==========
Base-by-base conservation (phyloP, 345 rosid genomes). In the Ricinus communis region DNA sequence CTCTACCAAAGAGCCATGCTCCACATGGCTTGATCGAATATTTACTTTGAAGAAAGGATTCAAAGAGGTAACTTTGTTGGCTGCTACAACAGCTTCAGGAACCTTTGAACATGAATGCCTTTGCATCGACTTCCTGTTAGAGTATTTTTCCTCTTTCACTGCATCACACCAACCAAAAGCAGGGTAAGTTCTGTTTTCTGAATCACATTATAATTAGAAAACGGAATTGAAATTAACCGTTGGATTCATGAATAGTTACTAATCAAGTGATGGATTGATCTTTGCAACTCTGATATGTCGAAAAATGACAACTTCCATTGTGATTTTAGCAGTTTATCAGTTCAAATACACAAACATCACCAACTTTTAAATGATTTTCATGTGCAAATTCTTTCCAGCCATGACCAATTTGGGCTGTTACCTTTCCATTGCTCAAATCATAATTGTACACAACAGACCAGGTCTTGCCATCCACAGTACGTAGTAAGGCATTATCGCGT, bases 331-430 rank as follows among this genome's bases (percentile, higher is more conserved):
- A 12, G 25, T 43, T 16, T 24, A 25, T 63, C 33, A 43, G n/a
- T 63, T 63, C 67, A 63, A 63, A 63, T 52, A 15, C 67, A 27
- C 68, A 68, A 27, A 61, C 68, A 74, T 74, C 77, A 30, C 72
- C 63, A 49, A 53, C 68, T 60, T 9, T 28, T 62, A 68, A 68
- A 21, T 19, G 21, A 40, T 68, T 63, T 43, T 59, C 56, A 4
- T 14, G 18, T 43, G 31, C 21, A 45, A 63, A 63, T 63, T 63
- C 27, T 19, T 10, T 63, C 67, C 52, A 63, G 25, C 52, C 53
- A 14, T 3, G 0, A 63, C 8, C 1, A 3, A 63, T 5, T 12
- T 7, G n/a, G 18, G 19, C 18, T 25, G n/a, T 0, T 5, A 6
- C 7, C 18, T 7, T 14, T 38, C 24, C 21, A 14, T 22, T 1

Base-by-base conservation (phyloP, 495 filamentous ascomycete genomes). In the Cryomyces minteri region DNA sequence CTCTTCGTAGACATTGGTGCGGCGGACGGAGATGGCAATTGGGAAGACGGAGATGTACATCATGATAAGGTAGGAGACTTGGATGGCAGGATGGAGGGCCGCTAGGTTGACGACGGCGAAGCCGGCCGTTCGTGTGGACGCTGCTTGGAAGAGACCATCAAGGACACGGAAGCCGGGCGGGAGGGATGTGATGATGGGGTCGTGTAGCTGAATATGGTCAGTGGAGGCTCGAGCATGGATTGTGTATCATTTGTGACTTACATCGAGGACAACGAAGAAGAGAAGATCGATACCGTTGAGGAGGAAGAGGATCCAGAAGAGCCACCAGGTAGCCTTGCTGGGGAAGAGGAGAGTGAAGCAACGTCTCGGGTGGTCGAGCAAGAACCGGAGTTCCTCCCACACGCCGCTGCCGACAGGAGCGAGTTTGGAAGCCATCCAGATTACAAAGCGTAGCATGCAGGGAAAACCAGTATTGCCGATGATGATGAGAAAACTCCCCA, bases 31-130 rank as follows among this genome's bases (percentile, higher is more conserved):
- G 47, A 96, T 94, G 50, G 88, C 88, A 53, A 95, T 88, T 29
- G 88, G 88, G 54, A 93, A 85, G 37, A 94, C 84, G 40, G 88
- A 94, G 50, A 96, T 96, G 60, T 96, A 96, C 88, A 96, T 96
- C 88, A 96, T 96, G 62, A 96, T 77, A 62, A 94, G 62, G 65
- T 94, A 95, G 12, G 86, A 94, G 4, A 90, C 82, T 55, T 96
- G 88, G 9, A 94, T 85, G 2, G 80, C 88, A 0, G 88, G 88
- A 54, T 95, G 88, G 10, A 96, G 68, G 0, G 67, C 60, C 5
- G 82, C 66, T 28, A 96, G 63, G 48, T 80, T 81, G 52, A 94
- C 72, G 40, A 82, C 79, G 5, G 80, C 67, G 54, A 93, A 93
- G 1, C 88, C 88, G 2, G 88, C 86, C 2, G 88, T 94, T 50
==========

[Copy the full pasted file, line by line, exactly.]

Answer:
Base-by-base conservation (phyloP, 345 rosid genomes). In the Ricinus communis region DNA sequence CTCTACCAAAGAGCCATGCTCCACATGGCTTGATCGAATATTTACTTTGAAGAAAGGATTCAAAGAGGTAACTTTGTTGGCTGCTACAACAGCTTCAGGAACCTTTGAACATGAATGCCTTTGCATCGACTTCCTGTTAGAGTATTTTTCCTCTTTCACTGCATCACACCAACCAAAAGCAGGGTAAGTTCTGTTTTCTGAATCACATTATAATTAGAAAACGGAATTGAAATTAACCGTTGGATTCATGAATAGTTACTAATCAAGTGATGGATTGATCTTTGCAACTCTGATATGTCGAAAAATGACAACTTCCATTGTGATTTTAGCAGTTTATCAGTTCAAATACACAAACATCACCAACTTTTAAATGATTTTCATGTGCAAATTCTTTCCAGCCATGACCAATTTGGGCTGTTACCTTTCCATTGCTCAAATCATAATTGTACACAACAGACCAGGTCTTGCCATCCACAGTACGTAGTAAGGCATTATCGCGT, bases 331-430 rank as follows among this genome's bases (percentile, higher is more conserved):
- A 12, G 25, T 43, T 16, T 24, A 25, T 63, C 33, A 43, G n/a
- T 63, T 63, C 67, A 63, A 63, A 63, T 52, A 15, C 67, A 27
- C 68, A 68, A 27, A 61, C 68, A 74, T 74, C 77, A 30, C 72
- C 63, A 49, A 53, C 68, T 60, T 9, T 28, T 62, A 68, A 68
- A 21, T 19, G 21, A 40, T 68, T 63, T 43, T 59, C 56, A 4
- T 14, G 18, T 43, G 31, C 21, A 45, A 63, A 63, T 63, T 63
- C 27, T 19, T 10, T 63, C 67, C 52, A 63, G 25, C 52, C 53
- A 14, T 3, G 0, A 63, C 8, C 1, A 3, A 63, T 5, T 12
- T 7, G n/a, G 18, G 19, C 18, T 25, G n/a, T 0, T 5, A 6
- C 7, C 18, T 7, T 14, T 38, C 24, C 21, A 14, T 22, T 1

Base-by-base conservation (phyloP, 495 filamentous ascomycete genomes). In the Cryomyces minteri region DNA sequence CTCTTCGTAGACATTGGTGCGGCGGACGGAGATGGCAATTGGGAAGACGGAGATGTACATCATGATAAGGTAGGAGACTTGGATGGCAGGATGGAGGGCCGCTAGGTTGACGACGGCGAAGCCGGCCGTTCGTGTGGACGCTGCTTGGAAGAGACCATCAAGGACACGGAAGCCGGGCGGGAGGGATGTGATGATGGGGTCGTGTAGCTGAATATGGTCAGTGGAGGCTCGAGCATGGATTGTGTATCATTTGTGACTTACATCGAGGACAACGAAGAAGAGAAGATCGATACCGTTGAGGAGGAAGAGGATCCAGAAGAGCCACCAGGTAGCCTTGCTGGGGAAGAGGAGAGTGAAGCAACGTCTCGGGTGGTCGAGCAAGAACCGGAGTTCCTCCCACACGCCGCTGCCGACAGGAGCGAGTTTGGAAGCCATCCAGATTACAAAGCGTAGCATGCAGGGAAAACCAGTATTGCCGATGATGATGAGAAAACTCCCCA, bases 31-130 rank as follows among this genome's bases (percentile, higher is more conserved):
- G 47, A 96, T 94, G 50, G 88, C 88, A 53, A 95, T 88, T 29
- G 88, G 88, G 54, A 93, A 85, G 37, A 94, C 84, G 40, G 88
- A 94, G 50, A 96, T 96, G 60, T 96, A 96, C 88, A 96, T 96
- C 88, A 96, T 96, G 62, A 96, T 77, A 62, A 94, G 62, G 65
- T 94, A 95, G 12, G 86, A 94, G 4, A 90, C 82, T 55, T 96
- G 88, G 9, A 94, T 85, G 2, G 80, C 88, A 0, G 88, G 88
- A 54, T 95, G 88, G 10, A 96, G 68, G 0, G 67, C 60, C 5
- G 82, C 66, T 28, A 96, G 63, G 48, T 80, T 81, G 52, A 94
- C 72, G 40, A 82, C 79, G 5, G 80, C 67, G 54, A 93, A 93
- G 1, C 88, C 88, G 2, G 88, C 86, C 2, G 88, T 94, T 50